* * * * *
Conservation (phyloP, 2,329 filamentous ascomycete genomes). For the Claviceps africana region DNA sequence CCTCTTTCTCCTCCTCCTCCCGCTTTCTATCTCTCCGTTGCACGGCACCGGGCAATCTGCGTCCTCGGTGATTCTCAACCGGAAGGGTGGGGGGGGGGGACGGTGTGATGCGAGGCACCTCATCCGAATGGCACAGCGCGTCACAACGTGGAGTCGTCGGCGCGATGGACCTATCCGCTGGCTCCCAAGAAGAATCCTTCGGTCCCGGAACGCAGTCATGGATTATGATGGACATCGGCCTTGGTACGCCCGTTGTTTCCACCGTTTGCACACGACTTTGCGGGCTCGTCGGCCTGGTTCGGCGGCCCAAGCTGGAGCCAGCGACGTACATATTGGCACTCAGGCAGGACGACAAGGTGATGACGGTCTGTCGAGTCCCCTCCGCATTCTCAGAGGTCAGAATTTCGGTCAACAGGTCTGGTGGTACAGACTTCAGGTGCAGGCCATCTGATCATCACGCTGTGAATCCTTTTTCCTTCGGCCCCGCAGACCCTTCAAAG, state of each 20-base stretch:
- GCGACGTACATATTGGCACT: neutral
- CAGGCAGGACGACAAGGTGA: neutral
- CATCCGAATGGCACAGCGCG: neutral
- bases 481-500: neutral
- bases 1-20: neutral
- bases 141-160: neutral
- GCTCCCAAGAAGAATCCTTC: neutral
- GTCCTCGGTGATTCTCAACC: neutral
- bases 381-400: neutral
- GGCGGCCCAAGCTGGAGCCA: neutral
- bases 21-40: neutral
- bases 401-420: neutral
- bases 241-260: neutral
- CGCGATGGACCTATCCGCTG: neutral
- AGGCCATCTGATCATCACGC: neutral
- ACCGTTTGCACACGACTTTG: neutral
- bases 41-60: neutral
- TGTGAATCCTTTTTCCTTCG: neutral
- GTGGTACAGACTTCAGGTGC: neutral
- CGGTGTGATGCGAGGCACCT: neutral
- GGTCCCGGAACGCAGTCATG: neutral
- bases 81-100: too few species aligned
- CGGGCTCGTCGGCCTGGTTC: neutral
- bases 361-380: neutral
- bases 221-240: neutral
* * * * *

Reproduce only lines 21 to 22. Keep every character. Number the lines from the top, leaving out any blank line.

- CGGTGTGATGCGAGGCACCT: neutral
- GGTCCCGGAACGCAGTCATG: neutral